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Old 12-01-2009, 06:38 PM   #15
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Originally Posted by JeanneP View Post
The dead calm for hours and sometimes days on end in the doldrums can make many people very cranky.
What is the extent of lack of wind in the doldrums? You told about length of time, but what about wind speed?

I find hard to imagine that the wind is not even enough to slightly move the sails.

The only video I could find about it in youtube has shown a racing yach going pretty fast. Though they told that they only will reach the doldrums.

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Old 12-01-2009, 06:54 PM   #16
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Hello again,

I'm glad that the cruiserlog.com community has been helpful for you. I just edited your last post to remove the link to your commercial website. Please do check back for Private Messages PM's from our members who may be interested in what you are doing.

For anyone who comes along reading this post ...About schooners vs ketches and yawls and sloops--we have a schooner of 54' length on deck. We looked for a ketch and just ended up with a schooner, btw. The schooner and ketch rigs are somewhat similar in terms of split rigs having smaller sail sizes than a single masted rig (sloop) and thus easier to handle the sails short handed (with very few people). The yawl rig has a very small sail aft of the rudder post and really is much like a sloop (or cutter) rigged boat with a tiny little sail hanging off the back. The yawl rig was used most to get around some racing rules and never has really been thought of as a cruising vessel but rather as a racing boat.

The big deal about big sails on 50 ft plus size boats is they are very heavy. Even if your fictional families have nice big winches and gear to work the rig while sailing, when reefing or changing sails the smaller sizes on a split rig become a blessing. Further, split rigs bring the moment down closer to the waterline, thus one would see less heeling for a given wind force.

Good luck with your writing and do please check for PM's here on Cruiserlog in the future.

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What we're doing - The sailing life aboard and the Schooner Chandlery.

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Old 12-01-2009, 08:24 PM   #17
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Originally Posted by magwas View Post
What is the extent of lack of wind in the doldrums? You told about length of time, but what about wind speed?

I find hard to imagine that the wind is not even enough to slightly move the sails.

The only video I could find about it in youtube has shown a racing yach going pretty fast. Though they told that they only will reach the doldrums.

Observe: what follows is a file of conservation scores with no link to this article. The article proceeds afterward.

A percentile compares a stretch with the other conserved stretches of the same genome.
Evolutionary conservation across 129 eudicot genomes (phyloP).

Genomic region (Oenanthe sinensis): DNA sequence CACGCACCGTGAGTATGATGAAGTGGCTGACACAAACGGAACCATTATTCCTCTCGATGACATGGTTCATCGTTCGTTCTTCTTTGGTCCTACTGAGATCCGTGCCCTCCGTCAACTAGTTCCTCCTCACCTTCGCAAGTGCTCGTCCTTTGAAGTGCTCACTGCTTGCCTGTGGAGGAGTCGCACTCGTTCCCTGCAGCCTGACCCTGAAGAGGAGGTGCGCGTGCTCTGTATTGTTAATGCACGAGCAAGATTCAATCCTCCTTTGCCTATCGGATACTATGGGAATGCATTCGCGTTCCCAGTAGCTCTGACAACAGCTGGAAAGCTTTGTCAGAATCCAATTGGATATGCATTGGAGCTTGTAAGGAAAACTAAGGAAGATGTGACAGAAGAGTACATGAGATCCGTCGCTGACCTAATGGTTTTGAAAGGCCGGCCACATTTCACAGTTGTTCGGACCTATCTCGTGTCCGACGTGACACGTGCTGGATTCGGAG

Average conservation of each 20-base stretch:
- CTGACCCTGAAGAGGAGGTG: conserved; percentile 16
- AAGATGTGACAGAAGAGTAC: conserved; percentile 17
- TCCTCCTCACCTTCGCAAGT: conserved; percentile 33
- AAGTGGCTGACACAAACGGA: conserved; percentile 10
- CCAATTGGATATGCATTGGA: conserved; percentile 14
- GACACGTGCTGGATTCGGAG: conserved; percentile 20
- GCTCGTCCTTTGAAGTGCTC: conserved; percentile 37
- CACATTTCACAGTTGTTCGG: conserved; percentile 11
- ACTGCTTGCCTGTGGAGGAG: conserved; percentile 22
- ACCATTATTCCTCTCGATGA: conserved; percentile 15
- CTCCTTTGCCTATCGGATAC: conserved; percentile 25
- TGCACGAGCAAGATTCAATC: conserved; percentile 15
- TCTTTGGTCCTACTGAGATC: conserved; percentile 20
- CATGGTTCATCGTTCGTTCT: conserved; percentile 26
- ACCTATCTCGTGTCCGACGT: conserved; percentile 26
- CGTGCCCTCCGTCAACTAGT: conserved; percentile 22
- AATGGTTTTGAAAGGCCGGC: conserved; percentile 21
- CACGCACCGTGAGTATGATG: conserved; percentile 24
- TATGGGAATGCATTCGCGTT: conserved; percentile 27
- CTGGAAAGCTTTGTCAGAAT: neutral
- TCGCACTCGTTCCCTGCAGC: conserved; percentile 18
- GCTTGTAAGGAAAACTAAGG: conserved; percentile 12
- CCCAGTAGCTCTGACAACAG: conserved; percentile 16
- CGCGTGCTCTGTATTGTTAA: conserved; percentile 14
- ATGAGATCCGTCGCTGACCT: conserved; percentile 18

Sometimes, none at all. Here's a link to a bunch of our photos, the first ones are of dolphins that came to visit as we sat totally becalmed in the S. China Sea. that album has a link to my log of that passage from Kota Kinabalu to Singapore. Dolphins, Doldrums, and more As you can see, the sea is practically flat, flat calm. At times it was even calmer, and the current pushed us backward. Weather was good, though, and that was a good thing.

When we finally reached Singapore the wind started to pick up. We were sailing at about 5 knots, and our apparent wind was Zero. Our beloved Watermelon really sailed perfectly that day. We HAD to get past the shipping lanes and inside the island, under sail alone, and we were very, very vigilant.
In 1986 we went cruising for a few years. After 20 years and 50+ countries and several oceans, we are STILL "cruising for a few years".

MV WATERMELON (New) | Cruiser's Dictionary, free ebook

= Cruiser's Dictionary, North America,
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Old 12-02-2009, 11:03 PM   #18
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If I remember correctly, Slocum's Spray was yawl rigged much of his journey.
I've Contributed to the Cruisers Wiki: San Diego
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Old 01-10-2010, 06:24 AM   #19
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You might want to consider a catamaran, it's quite common for two families to be using cats for cruising since the two separate hulls give privacy to each couple. 45 ft would be enough. You'll be going with the trade winds so it's down wind sailing, cats are pretty bad upwind.

All in all, the choice of yacht will be dependent on the personality of the families. Cats would be the choice of families that aren't traditionalists, like to go a little bit faster, have a bit more money, and possibly dislike the motion of boats that heel too much. Schooners would be more traditionalists. Ketches somewhere in between.

For a 5000 mile trip, I would be surprised if the boat would maintain 150 miles per day (6knots) overall trip average given you're passing through the horse lattitudes without motoring (Horese lattitudes - you know, when the old sailors used to throw their horses overboard due to lack of wind hence lack of water). We sailed 1500miles in a schooner last year 52ft on deck (67 with bow sprit), cutting across the horse lattitudes, we averaged 100 mile days with motoring about 1 day through some of the doldrums. The other day we went for a swim and a kayak. It's incredible how quiet it is in the middle of the pacific in a kayak, I could hear the sound of wind coming off the wings of a bird swooping overhead.

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